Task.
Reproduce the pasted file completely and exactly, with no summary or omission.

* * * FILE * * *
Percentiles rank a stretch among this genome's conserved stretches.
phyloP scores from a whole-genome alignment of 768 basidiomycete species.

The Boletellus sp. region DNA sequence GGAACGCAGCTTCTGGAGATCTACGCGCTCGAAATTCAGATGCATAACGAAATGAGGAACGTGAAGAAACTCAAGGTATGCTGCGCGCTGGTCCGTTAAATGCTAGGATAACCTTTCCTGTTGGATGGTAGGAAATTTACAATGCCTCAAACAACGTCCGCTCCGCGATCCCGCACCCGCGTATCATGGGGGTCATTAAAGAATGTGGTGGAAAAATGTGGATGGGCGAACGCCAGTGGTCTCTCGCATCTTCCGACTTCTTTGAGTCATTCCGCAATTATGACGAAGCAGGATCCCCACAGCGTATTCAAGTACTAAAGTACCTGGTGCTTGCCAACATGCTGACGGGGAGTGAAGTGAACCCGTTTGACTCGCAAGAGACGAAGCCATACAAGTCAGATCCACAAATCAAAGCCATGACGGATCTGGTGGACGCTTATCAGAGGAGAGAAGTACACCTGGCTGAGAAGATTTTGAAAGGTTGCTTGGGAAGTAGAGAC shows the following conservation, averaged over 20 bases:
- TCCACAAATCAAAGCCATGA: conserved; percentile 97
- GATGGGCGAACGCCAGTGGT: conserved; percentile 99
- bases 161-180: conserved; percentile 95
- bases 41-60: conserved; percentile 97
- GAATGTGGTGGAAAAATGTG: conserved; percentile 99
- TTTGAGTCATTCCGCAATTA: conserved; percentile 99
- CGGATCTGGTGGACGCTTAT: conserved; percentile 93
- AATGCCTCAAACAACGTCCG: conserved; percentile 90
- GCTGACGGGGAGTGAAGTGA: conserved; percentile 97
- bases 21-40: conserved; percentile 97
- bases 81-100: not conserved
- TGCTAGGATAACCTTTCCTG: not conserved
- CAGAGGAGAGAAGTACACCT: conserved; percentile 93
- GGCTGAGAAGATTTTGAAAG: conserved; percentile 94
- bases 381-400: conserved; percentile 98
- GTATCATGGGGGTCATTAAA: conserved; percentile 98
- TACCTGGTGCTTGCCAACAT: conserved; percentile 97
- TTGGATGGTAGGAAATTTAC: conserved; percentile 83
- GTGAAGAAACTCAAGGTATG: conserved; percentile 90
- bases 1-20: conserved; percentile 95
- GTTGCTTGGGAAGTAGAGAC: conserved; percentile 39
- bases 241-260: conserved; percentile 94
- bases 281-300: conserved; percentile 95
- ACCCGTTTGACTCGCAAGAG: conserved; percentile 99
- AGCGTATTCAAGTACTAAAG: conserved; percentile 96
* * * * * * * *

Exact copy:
Percentiles rank a stretch among this genome's conserved stretches.
phyloP scores from a whole-genome alignment of 768 basidiomycete species.

The Boletellus sp. region DNA sequence GGAACGCAGCTTCTGGAGATCTACGCGCTCGAAATTCAGATGCATAACGAAATGAGGAACGTGAAGAAACTCAAGGTATGCTGCGCGCTGGTCCGTTAAATGCTAGGATAACCTTTCCTGTTGGATGGTAGGAAATTTACAATGCCTCAAACAACGTCCGCTCCGCGATCCCGCACCCGCGTATCATGGGGGTCATTAAAGAATGTGGTGGAAAAATGTGGATGGGCGAACGCCAGTGGTCTCTCGCATCTTCCGACTTCTTTGAGTCATTCCGCAATTATGACGAAGCAGGATCCCCACAGCGTATTCAAGTACTAAAGTACCTGGTGCTTGCCAACATGCTGACGGGGAGTGAAGTGAACCCGTTTGACTCGCAAGAGACGAAGCCATACAAGTCAGATCCACAAATCAAAGCCATGACGGATCTGGTGGACGCTTATCAGAGGAGAGAAGTACACCTGGCTGAGAAGATTTTGAAAGGTTGCTTGGGAAGTAGAGAC shows the following conservation, averaged over 20 bases:
- TCCACAAATCAAAGCCATGA: conserved; percentile 97
- GATGGGCGAACGCCAGTGGT: conserved; percentile 99
- bases 161-180: conserved; percentile 95
- bases 41-60: conserved; percentile 97
- GAATGTGGTGGAAAAATGTG: conserved; percentile 99
- TTTGAGTCATTCCGCAATTA: conserved; percentile 99
- CGGATCTGGTGGACGCTTAT: conserved; percentile 93
- AATGCCTCAAACAACGTCCG: conserved; percentile 90
- GCTGACGGGGAGTGAAGTGA: conserved; percentile 97
- bases 21-40: conserved; percentile 97
- bases 81-100: not conserved
- TGCTAGGATAACCTTTCCTG: not conserved
- CAGAGGAGAGAAGTACACCT: conserved; percentile 93
- GGCTGAGAAGATTTTGAAAG: conserved; percentile 94
- bases 381-400: conserved; percentile 98
- GTATCATGGGGGTCATTAAA: conserved; percentile 98
- TACCTGGTGCTTGCCAACAT: conserved; percentile 97
- TTGGATGGTAGGAAATTTAC: conserved; percentile 83
- GTGAAGAAACTCAAGGTATG: conserved; percentile 90
- bases 1-20: conserved; percentile 95
- GTTGCTTGGGAAGTAGAGAC: conserved; percentile 39
- bases 241-260: conserved; percentile 94
- bases 281-300: conserved; percentile 95
- ACCCGTTTGACTCGCAAGAG: conserved; percentile 99
- AGCGTATTCAAGTACTAAAG: conserved; percentile 96